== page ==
I’ve done counseling and coaching with many people in the tech sector. Over time, I’ve developed a number of technology and computing analogies to help these folks get a handle on their thought processes and better understand why they act the way they do, especially in their personal relationships. But, this is not just for programmers. I think these technology and computing analogies are useful for all of us.

For example, it’s helpful to think of our mind or psyche as having an overarching “operating system” with cognitive “programs” and “subroutines” that guide how we think about ourselves, code threats and opportunities, and perform in various settings. Luckily, for most of us, our psychological hardware and software is up-to-date. We can assume we are using the newest version of our operating system, and acting as our most mature and highly functioning self, at least most of the time.

But, unlike a physical computer, we can’t “swipe out our hard disk” for a new one or “wipe our disk clean” of old software. Instead, we carry within us all the legacy “operating systems” and psychological programs we have ever had, since infancy. The best we can do is recognize our old systems and programs—our earlier ways of being and relating—and understand how they might still influence us at times.

When we lose our temper because someone has “pushed our buttons,” or we develop imposter syndrome and start to doubt ourselves, or we withdraw when someone reaches out to us, or we seem to repeat the same relationship patterns, it’s likely an old psychological program has been activated.

On the positive side, if you are lucky enough to have had a loving and stable family or at least a basically supportive background, you’re likely to have solid or serviceable identity and relationship programs that are good enough to last your whole life. Indeed, you can probably trace your best ways of being to specific “coding” you received from family, community, teachers and mentors.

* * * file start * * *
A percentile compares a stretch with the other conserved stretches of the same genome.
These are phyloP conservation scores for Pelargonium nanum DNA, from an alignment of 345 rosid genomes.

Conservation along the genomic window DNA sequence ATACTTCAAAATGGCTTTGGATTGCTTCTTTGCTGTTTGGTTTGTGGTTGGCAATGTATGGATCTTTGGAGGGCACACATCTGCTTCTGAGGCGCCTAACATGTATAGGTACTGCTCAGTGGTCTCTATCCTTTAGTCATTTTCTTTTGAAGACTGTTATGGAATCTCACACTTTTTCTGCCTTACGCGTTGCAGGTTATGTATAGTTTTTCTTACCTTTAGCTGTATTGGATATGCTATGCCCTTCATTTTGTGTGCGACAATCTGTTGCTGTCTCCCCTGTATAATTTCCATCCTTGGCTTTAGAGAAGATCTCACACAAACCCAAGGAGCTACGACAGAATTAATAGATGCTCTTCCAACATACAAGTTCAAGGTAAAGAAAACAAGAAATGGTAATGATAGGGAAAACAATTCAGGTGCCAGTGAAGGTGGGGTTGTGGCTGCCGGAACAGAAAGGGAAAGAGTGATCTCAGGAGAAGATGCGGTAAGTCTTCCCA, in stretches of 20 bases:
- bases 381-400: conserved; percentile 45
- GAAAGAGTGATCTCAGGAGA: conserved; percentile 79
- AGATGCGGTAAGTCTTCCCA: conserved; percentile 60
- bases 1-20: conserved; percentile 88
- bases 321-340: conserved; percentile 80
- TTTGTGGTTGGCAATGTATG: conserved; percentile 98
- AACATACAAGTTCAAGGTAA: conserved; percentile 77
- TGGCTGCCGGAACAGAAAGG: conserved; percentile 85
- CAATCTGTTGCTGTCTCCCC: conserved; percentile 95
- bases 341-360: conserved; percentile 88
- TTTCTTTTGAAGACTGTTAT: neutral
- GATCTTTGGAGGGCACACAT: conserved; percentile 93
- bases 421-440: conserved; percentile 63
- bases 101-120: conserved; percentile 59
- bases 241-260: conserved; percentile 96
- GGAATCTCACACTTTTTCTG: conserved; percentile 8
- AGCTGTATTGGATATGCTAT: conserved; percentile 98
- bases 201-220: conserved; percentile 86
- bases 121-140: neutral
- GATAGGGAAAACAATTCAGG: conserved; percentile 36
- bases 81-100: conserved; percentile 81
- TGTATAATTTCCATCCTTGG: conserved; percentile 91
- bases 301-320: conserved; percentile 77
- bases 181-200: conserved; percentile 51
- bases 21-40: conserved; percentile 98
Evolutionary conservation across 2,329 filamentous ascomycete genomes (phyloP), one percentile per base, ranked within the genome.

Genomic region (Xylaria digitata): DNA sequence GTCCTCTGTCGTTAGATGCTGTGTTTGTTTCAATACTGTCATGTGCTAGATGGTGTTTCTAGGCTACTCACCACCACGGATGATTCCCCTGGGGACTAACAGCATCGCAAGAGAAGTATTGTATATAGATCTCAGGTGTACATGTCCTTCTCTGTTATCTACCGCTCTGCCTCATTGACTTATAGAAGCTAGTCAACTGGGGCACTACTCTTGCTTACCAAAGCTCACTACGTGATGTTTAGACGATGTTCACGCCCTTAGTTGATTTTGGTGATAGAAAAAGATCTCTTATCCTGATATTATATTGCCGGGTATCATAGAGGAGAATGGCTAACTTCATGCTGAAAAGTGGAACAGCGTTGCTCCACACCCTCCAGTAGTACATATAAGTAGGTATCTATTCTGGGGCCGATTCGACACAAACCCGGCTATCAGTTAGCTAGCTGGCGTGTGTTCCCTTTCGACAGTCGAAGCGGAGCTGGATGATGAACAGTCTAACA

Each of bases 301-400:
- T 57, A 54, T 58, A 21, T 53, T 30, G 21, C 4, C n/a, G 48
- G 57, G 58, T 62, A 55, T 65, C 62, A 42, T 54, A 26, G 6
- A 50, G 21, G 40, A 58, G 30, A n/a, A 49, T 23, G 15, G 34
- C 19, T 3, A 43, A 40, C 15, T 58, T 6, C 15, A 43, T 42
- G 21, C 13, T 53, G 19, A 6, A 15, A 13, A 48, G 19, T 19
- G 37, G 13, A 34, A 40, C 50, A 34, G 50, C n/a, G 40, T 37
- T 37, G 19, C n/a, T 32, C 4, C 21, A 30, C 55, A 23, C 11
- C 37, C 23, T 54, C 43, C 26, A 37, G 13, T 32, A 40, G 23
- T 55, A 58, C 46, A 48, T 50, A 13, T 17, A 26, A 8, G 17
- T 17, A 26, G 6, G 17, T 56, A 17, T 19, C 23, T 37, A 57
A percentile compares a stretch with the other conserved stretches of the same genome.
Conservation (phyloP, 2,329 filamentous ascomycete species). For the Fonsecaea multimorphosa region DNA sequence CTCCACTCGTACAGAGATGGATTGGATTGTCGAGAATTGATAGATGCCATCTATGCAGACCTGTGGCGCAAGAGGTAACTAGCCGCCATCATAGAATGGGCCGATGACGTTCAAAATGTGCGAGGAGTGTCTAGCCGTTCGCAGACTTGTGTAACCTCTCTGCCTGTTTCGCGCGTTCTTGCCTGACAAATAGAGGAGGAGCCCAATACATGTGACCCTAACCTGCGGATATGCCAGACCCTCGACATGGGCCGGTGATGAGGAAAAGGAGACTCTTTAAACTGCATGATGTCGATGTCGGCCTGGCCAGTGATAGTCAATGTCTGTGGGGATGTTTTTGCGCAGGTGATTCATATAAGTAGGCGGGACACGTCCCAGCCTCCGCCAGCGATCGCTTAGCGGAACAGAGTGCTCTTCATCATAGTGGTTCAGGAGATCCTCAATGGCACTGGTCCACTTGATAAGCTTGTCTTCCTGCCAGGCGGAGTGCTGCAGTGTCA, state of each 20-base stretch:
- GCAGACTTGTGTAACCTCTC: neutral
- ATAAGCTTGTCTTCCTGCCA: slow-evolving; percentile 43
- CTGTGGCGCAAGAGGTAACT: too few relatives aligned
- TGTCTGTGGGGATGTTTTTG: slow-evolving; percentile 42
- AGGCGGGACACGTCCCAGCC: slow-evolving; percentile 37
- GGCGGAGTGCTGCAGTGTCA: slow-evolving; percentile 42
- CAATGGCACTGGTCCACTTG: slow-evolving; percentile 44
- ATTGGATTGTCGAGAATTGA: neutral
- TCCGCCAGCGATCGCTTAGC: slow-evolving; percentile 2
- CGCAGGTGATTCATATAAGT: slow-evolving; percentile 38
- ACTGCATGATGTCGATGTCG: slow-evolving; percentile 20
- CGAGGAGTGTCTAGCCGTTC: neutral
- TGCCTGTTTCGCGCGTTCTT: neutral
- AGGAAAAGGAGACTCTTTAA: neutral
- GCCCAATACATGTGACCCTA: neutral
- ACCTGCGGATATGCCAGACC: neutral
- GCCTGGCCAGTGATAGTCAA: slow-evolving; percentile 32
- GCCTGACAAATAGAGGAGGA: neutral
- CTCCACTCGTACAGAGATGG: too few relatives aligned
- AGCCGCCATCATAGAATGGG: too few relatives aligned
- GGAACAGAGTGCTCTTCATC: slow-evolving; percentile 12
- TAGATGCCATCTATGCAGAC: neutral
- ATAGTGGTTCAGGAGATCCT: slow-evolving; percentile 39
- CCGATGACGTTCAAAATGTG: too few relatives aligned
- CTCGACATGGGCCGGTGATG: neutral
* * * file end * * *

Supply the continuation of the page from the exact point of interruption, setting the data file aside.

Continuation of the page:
It’s also the case that most of us harbor some older psychological programs that are outdated, or even frankly dysfunctional. If you were neglected, or experienced a loss or trauma, you must contend with older programs that may have helped you to survive in those past situations, but now limit you and get in the way of your full and healthy functioning in the present day. Even relatively healthy psychological programs from our past can become ineffectual when we move into a new phase of life or into a new class or culture.

On one level, the image of a “psychological hard drive” is a metaphor—our psyches are like a computer with an operating system. But, this idea is also literally true. Our brains are shaped by our experiences, our cultural conditioning, and our genetics. We do carry old mental maps and behavioral scripts that are encoded in our neurons and in our bodies and that guide our behavior. Arguably, anyone who undertakes personal growth work of any kind is working on updating operating systems.

My clients usually find this operating system idea easy to grasp and then they run with it, creating new insights (and programs) along the way. For some clients, the operating system idea is a wake-up call. Their consciousness has been raised about themselves and they finally have a framework to address longstanding issues that have plagued them. Others have an “ah-ha moment” when they realize that a confusing problem is just the result of a benign but outmoded schema that is operating. Others find it helpful to explicitly honor the old ways of being that kept them alive and to respectfully lay them to rest. Some go so far as to want to “delete” old programs altogether. And some folks realize that they have a lot of positive experiences to be thankful for and that they need to work on trusting their operating system and using their gifts.

What about your psychological operating system? Can you think of a time recently when you were able to a call on a new and healthy program? Or a time when circumstances activated an older and unhealthy program?

If you’d like to debug some of your own programming, give me a shout.

—Thomas Doherty, Psy.D.

Published by Thomas Doherty

Psychologist Thomas Doherty's work on environmental sustainability and health has been featured in publications like the New York Times and in talks worldwide. Thomas consults with individuals and organizations through his business Sustainable Self. He was the founding Director of the Ecopsychology Certificate Program at Lewis & Clark Graduate School and Founding Editor-in-Chief of the peer-reviewed academic journal Ecopsychology. He lives in Portland, Oregon.

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